Woman missing after landslides in parts of San Bernardino County

A woman is missing after torrential rains hit several San Bernardino County communities earlier this week, prompting evacuation orders and causing extensive damage to homes and infrastructure near recently burned areas.

The woman’s last known location was at a building in the Forest Falls area that was directly affected by the mudslide, said San Bernardino County Fire Department Battalion Chief Mike McClintock. Specialized urban search and rescue teams worked in the area to locate the missing woman, McClintock said.

Throughout the flooding incident, first responders received multiple missing person reports, and all but the missing woman were found, McClintock said. No injuries or deaths have been reported so far.

More than 120 firefighters from the San Bernardino County Fire Department are assisting with search and rescue efforts. Oak Glen and Forest Falls were buried in mudslides 10 to 12 feet thick in some areas, pushing dead boulders, boulders and trees down and down into communities and onto roadways, McClintock said. There is significant damage to some homes and infrastructure, McClintock said. Roads, electricity and water were also heavily affected by the storm.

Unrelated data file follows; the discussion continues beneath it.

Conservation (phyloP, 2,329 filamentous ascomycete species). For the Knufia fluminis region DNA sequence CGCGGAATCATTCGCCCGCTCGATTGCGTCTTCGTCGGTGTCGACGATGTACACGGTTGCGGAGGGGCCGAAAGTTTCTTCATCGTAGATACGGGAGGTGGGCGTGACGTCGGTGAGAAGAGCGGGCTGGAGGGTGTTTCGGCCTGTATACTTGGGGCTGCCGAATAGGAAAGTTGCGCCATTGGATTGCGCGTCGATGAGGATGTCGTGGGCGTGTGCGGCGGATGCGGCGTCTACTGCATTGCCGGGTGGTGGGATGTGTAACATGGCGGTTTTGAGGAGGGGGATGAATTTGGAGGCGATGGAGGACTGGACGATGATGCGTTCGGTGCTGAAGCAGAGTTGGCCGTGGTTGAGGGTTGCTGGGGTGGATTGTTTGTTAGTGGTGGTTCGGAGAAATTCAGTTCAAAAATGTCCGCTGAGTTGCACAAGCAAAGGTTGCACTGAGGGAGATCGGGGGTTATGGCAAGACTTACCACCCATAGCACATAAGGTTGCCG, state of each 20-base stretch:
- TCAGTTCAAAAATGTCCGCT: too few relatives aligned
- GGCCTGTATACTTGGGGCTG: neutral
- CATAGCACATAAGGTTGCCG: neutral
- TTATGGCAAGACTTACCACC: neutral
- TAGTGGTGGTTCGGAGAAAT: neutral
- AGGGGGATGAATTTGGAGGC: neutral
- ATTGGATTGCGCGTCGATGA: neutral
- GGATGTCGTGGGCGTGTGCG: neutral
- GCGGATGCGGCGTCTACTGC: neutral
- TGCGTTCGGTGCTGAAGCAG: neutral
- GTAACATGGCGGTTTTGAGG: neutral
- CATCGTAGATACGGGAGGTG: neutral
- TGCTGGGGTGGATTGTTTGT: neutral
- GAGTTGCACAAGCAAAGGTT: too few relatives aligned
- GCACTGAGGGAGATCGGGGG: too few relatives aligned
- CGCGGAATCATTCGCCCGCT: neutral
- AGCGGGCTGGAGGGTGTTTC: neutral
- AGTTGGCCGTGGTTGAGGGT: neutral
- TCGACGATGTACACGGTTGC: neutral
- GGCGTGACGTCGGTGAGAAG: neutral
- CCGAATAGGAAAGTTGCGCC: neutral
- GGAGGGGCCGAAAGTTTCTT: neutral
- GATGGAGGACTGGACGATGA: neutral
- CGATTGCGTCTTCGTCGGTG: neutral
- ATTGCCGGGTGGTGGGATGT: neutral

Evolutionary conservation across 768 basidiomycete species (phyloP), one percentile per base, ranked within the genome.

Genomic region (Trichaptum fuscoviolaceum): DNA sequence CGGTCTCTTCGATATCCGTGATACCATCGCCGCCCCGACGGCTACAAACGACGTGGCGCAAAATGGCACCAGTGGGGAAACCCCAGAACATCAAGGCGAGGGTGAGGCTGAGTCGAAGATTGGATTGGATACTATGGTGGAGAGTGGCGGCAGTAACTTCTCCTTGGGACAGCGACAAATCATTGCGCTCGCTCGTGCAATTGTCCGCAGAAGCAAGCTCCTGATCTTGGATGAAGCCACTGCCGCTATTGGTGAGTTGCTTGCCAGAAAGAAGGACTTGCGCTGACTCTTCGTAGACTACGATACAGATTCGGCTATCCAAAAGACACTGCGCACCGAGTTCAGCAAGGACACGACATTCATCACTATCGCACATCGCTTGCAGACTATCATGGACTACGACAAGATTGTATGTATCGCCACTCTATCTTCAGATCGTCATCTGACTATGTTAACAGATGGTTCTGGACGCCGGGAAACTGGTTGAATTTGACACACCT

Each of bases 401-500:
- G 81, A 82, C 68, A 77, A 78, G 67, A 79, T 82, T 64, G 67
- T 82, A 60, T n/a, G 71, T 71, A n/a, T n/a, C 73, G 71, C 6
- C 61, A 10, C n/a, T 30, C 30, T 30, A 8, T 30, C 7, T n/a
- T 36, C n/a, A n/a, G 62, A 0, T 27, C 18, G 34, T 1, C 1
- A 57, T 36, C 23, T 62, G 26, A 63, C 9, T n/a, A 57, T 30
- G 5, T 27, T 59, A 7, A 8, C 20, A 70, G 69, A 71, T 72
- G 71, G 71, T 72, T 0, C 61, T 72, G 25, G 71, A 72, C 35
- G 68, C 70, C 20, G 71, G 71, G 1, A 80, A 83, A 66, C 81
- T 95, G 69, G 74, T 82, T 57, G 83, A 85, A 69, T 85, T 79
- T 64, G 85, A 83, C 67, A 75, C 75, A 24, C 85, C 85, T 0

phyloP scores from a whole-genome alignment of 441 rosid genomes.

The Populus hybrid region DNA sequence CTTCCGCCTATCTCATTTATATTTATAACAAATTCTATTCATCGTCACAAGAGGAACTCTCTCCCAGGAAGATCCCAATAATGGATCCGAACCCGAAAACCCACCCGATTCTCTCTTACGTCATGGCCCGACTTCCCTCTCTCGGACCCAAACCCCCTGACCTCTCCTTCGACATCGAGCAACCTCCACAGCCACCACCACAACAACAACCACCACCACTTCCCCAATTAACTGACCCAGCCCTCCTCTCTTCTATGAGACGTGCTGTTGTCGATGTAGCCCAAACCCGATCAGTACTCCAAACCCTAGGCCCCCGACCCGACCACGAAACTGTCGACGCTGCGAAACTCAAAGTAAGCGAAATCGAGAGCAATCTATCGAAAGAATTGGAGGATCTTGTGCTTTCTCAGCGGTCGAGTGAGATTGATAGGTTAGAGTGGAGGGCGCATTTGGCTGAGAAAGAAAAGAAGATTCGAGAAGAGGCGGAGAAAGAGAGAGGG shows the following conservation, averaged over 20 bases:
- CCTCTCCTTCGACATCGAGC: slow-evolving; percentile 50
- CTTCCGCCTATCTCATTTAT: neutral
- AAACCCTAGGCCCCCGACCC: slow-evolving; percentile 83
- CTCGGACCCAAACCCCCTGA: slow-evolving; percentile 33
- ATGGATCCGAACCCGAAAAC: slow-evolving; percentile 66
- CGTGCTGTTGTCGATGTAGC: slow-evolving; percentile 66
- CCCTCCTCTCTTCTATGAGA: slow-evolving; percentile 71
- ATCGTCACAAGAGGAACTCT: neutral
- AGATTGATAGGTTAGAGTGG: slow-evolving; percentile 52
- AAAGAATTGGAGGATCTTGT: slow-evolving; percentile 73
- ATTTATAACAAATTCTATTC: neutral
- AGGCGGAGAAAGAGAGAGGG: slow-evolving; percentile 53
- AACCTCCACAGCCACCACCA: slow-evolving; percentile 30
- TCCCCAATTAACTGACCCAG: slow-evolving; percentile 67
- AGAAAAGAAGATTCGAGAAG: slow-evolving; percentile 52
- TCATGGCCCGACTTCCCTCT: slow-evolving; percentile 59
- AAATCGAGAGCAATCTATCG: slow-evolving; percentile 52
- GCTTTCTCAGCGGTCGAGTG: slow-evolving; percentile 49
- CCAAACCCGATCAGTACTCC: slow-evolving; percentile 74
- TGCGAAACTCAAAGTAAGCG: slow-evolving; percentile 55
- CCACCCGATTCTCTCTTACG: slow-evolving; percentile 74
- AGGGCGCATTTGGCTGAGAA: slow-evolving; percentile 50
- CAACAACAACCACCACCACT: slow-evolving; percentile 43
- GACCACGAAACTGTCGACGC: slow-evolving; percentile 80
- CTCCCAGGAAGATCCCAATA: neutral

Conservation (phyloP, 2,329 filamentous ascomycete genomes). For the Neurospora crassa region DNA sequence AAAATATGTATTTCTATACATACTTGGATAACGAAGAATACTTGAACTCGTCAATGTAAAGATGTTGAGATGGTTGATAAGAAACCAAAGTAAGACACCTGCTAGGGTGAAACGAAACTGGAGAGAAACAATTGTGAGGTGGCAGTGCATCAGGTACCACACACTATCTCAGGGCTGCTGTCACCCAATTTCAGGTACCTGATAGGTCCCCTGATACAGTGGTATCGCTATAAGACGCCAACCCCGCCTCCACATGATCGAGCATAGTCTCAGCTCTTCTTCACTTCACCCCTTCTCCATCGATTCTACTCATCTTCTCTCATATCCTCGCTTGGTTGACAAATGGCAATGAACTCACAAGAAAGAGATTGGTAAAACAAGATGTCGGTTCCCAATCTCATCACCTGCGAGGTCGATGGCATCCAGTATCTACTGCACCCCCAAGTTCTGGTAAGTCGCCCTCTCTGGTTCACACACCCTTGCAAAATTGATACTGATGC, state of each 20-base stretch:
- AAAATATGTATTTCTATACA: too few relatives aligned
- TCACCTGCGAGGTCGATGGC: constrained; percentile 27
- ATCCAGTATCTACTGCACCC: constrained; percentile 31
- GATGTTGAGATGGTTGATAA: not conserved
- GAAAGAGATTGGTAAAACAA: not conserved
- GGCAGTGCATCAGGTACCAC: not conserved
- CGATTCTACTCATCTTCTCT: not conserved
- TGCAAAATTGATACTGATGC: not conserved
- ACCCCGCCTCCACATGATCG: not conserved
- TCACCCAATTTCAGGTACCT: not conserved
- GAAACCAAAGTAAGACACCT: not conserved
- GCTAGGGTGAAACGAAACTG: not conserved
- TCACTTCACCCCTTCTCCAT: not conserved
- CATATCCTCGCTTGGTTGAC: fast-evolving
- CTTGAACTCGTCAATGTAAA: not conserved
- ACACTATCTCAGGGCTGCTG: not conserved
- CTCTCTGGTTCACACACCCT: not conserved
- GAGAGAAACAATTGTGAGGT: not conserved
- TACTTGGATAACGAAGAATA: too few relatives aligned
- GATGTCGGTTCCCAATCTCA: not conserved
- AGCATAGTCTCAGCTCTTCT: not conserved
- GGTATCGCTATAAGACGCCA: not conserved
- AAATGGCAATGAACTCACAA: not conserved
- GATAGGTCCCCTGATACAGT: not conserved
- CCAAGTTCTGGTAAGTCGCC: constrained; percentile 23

In Oak Glen, evacuation orders were lifted at 6 p.m. Tuesday for Oak Glen Road and Wildwood Canyon to Upper Potato Canyon Road, and for Oak Glen Road and Casa Blanca Avenue to Chagall Road, the sheriff’s department of San Bernardino County. said on Twitter. The area was only open to residents, and Potato Canyon Road remained closed.

A shelter-in-place order for the nearby community of Forest Falls also expired at 6 p.m. Tuesday, deputies said. The area was only open to residents, and an evacuation order from Canyon Drive south to Prospect Drive, south of Valley of the Falls Drive, remained in place.

Heavy rains hit parts of San Bernardino County on Monday. Some areas near the Apple burn scar area and El Dorado received over 2 inches of rain per hour. “It was pretty remarkable,” Elizabeth said.
Schenk, a meteorologist with the National Weather Service in San Diego. Strawberry Creek, which is in the burn scar area, received the most precipitation, with 2.88 inches of rain on Monday. Several other places recorded more than an inch of rain.

In a live broadcast on Twitter of the National Weather Service in San Diego, warning coordination meteorologist Alex Tardy walked along Oak Glen Road near Potato Canyon and showed roads swamped with mud, debris, large boulders and logs, and downed power lines. The area has been hit four times in the past year and a half, Tardy said, estimating the pullback could take days.

Cleanup efforts continued on Wednesday.




Los Angeles Times

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